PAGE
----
A Reminder About Life, From Two of My Houseplants
I forgot about them, which I’m really, really embarrassed to say. I just forgot them. And that means I almost killed them. Last summer sometime, I put two of my houseplants, together, up on the very top shelf. At the time I thought – “you are going to forget these someday”. But then I over road that intuition with all kinds of logical answers like, they look good up there, there’s space, their leaves can flow down over the other shelves, they aren’t as out of sight as the plants on the very top of the bookcases that I water all the time. I won’t forget them, I’m in this room almost of every day….
The only reason I found the plants is because I was looking at the space in my studio with thoughts of reorganizing my work area. I was taking in the whole room, thinking about what I needed to do when I spied the plants on the top shelf. My heart sank. They were wilted and most of their leaves had turned brown. They were surviving on moisture in the air, which is very dry right now because it’s been so hot this spring. How long has it been since I watered them? Two months, three months, maybe more? How is it possible that I overlooked them? This is so out of character for me…
In reality I haven’t been in my studio for a long time. The world transitioned in March and soon after I transitioned with it. I am an acrylic painter and I haven’t been painting or getting ready for art shows. Shows have been cancelled, and I’ve taken a pause, in a shocked and disoriented kind of way as the vocation I’ve chosen changes, or at the very least is on hold for the foreseeable future. Instead I’ve thrown all of my creative energy into the outside garden, like my very life depends on it. Which in some case, perhaps it does, in a hope and well-being kind of way. I’m moving back to the very fundamentals of living and self-care. So, I haven’t been painting, I haven’t been in my studio, and now I am trying to revive almost dead plants.
Both of these plants were cast-offs that I eagerly took under my care many, many years ago. I found them on a “free” counter at the office I worked in for over a decade before I became a full-time artist. It was forever curious what you would find on that counter and every now and again there were plants. And I always, always, always took the plants, bringing them home like stray puppies and nurturing them back to life. It got to the point where people just brought me their dried up, all-but-dead plants and I would take them home and care for them, re-pot them in larger pots with good dirt and just watch them grow and grow and grow.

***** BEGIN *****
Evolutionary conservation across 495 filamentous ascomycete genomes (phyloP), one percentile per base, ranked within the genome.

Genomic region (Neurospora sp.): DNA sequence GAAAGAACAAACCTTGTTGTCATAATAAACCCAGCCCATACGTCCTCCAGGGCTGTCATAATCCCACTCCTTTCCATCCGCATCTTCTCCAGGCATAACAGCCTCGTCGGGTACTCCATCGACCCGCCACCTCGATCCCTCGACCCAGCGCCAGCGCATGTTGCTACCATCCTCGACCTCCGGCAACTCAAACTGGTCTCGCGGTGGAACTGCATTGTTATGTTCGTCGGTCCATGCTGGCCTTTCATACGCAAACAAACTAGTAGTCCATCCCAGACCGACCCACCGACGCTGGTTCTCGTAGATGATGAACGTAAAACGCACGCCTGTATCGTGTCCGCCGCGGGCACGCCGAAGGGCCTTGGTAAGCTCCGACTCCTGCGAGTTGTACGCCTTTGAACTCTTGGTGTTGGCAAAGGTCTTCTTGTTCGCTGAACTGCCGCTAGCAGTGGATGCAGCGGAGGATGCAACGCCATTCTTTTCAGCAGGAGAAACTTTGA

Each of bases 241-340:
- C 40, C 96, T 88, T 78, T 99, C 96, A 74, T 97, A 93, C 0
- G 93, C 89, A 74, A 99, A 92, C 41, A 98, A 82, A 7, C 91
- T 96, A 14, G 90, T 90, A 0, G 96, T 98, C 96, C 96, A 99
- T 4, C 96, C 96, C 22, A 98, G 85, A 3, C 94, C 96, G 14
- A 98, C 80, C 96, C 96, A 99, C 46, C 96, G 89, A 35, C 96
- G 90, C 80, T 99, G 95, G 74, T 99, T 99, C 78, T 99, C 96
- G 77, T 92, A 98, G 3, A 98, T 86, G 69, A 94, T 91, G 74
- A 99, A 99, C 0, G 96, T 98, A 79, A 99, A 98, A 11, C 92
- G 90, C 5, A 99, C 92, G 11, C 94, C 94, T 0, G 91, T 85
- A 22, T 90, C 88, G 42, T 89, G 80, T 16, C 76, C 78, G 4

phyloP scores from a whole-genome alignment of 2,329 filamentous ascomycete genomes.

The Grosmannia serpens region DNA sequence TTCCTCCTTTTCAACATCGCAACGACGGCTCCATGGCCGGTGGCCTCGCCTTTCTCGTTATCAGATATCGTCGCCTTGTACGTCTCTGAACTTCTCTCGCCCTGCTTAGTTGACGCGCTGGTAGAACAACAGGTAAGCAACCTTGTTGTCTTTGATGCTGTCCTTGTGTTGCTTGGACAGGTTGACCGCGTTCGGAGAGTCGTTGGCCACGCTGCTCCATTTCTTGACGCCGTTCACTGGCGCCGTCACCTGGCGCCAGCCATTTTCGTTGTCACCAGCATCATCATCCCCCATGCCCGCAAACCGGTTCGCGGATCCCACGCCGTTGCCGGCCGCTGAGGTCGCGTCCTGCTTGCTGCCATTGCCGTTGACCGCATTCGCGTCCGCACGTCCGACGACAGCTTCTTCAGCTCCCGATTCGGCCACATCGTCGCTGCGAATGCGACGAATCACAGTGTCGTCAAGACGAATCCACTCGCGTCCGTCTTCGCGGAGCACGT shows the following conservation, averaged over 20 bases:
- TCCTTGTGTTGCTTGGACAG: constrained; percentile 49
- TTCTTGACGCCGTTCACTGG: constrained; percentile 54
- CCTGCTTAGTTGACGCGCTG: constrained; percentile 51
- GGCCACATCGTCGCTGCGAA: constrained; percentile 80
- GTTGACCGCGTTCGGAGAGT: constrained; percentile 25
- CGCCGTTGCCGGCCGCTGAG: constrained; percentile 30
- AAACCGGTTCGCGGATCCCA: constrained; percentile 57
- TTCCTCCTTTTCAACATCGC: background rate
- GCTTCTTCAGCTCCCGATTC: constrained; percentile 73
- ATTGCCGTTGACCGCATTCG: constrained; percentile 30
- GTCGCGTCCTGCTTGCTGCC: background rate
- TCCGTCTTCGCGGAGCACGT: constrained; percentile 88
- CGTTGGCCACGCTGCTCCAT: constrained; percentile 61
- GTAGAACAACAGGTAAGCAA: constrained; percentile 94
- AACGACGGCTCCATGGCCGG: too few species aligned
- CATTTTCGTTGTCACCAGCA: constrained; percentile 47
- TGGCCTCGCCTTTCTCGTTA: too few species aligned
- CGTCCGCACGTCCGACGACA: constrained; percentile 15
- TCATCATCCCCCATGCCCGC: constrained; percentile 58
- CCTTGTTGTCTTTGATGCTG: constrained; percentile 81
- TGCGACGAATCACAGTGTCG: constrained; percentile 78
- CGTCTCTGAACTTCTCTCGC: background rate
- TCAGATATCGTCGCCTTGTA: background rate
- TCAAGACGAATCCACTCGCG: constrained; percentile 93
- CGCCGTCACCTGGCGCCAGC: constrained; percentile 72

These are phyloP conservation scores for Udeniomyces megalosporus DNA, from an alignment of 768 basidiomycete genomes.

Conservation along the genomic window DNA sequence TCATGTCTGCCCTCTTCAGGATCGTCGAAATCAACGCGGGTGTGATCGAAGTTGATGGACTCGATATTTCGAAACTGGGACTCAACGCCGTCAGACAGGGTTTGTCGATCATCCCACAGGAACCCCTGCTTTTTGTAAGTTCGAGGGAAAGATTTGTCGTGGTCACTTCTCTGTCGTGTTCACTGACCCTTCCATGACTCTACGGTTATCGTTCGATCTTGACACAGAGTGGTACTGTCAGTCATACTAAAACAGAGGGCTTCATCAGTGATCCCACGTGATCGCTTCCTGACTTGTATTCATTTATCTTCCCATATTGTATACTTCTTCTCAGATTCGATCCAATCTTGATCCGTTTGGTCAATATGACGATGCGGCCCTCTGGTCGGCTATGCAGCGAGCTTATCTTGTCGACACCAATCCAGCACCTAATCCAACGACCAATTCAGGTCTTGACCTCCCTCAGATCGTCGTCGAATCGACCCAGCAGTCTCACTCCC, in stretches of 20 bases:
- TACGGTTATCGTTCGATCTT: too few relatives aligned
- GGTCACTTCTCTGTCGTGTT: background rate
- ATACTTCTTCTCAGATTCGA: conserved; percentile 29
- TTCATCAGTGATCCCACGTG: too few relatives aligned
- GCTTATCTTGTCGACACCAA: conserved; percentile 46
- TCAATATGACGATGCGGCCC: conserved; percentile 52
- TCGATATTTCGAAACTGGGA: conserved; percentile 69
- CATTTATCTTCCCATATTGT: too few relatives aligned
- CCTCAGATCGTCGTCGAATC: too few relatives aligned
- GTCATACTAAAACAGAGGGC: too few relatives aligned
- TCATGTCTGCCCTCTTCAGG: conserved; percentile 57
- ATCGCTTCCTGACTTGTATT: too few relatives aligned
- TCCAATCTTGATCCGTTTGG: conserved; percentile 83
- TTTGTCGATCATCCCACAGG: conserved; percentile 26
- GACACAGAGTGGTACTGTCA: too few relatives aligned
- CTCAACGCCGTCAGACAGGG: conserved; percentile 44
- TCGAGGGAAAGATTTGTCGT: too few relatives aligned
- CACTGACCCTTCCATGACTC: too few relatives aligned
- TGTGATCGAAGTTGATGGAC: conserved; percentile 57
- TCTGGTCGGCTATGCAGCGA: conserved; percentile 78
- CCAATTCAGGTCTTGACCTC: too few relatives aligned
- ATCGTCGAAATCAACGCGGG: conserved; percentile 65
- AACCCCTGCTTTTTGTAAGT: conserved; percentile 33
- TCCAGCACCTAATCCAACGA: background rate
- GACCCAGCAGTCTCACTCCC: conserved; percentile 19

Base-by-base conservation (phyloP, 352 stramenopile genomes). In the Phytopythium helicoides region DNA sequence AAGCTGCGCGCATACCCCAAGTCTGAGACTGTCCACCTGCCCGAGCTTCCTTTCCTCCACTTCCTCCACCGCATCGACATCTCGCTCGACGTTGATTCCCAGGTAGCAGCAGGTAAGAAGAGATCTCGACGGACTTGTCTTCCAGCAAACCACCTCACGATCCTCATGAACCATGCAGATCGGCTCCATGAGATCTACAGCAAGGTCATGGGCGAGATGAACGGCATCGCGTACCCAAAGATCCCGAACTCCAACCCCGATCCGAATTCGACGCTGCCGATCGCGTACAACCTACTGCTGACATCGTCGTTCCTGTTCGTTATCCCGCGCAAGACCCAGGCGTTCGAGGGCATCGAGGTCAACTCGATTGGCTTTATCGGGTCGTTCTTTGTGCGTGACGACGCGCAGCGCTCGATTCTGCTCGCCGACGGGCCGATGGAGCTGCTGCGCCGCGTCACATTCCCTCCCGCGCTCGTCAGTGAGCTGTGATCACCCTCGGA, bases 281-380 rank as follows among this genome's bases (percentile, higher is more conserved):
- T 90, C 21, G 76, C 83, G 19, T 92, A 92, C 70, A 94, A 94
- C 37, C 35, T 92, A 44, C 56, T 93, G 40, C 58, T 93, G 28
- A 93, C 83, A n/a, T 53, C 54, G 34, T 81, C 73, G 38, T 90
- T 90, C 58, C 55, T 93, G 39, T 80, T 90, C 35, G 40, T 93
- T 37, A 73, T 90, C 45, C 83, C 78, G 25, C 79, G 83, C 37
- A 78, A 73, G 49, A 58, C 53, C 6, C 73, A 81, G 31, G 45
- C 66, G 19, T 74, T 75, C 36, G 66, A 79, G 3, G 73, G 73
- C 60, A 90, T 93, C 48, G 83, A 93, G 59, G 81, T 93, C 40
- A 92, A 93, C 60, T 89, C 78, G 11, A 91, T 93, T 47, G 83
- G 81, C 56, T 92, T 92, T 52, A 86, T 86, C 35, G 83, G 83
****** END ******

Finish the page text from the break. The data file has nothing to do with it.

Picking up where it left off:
Now, something you should know about me is that I have a habit of looking at life events in broad context. I know the world is communicating in all kinds of different ways, all the time. Synchronicity and metaphors are everywhere and, the ones I notice are the lessons, that for some reason, I need to hear at that moment in time. So, the fact that I didn’t water these plants in the same space that I haven’t been giving my art the sustaining forces it needs is important. It’s an abrupt piece of information that is not only pertinent, it brings my life into focus like a good mentor pointing out a blind spot that of course I can’t quite see. So, these are the lessons I find in my plants, they teach me, even when, or especially when, I try to kill them.
As soon as I saw the withered plants on the top shelf of my studio, I of course immediately went into rescue mode. I moved into some version of plant CPR. Get. Them. Water. I took the small indoor watering can I have, lifted it over my head and added water to each pot. I moved so quickly I just took the water that was already in the can, rather than delaying longer to fill it all the way up. I then had to stand on my tiptoes while I held the bottom of the can and tried to lift it and tilt it just right so the water would drain into the pots. I got some water into the first plant pot and then started on the second. My watering can was running out of water, so I had to stretch taller and push harder and, of course, I spilled it. A cascade of water came down on top of me. What seemed like more water than could possibly have been left in the can came down on top of everything I had on the shelves and everything within a couple feet of where I was. I just stood there, wet, frowning, and looking up at the plants. “Okay, I deserved that” I said eyeing them.
I pulled both plants off the top shelf and gave them a good, long drink, directly from the faucet this time, letting them sit in some water to help them revive and replenish. Today, I removed the dried leaves, cut back the long trails and relocated the plants to a place that is more amenable to their care. And, I’m going to think about how my attention has been pulled away from my art into survival mode, into the new reality that is living in a pandemic, into growing food, caring for myself and my family too. I am very pleased that my garden is so green and prolific, it really is teaming with life and potential and hope too. And, after my plant near death experience that happened in the middle of so much growing garden energy, I’m thinking about the other parts of my life that also need my attention. With no end in sight for what this pandemic will disrupt, I’m considering what it means to have a balance of living. I don’t want to kill any of my houseplants, or any of the parts of me that are important either. I’m not entirely sure what this means as far as tenable action, but the awareness came from my neglect and this stark reminder from two of my houseplants.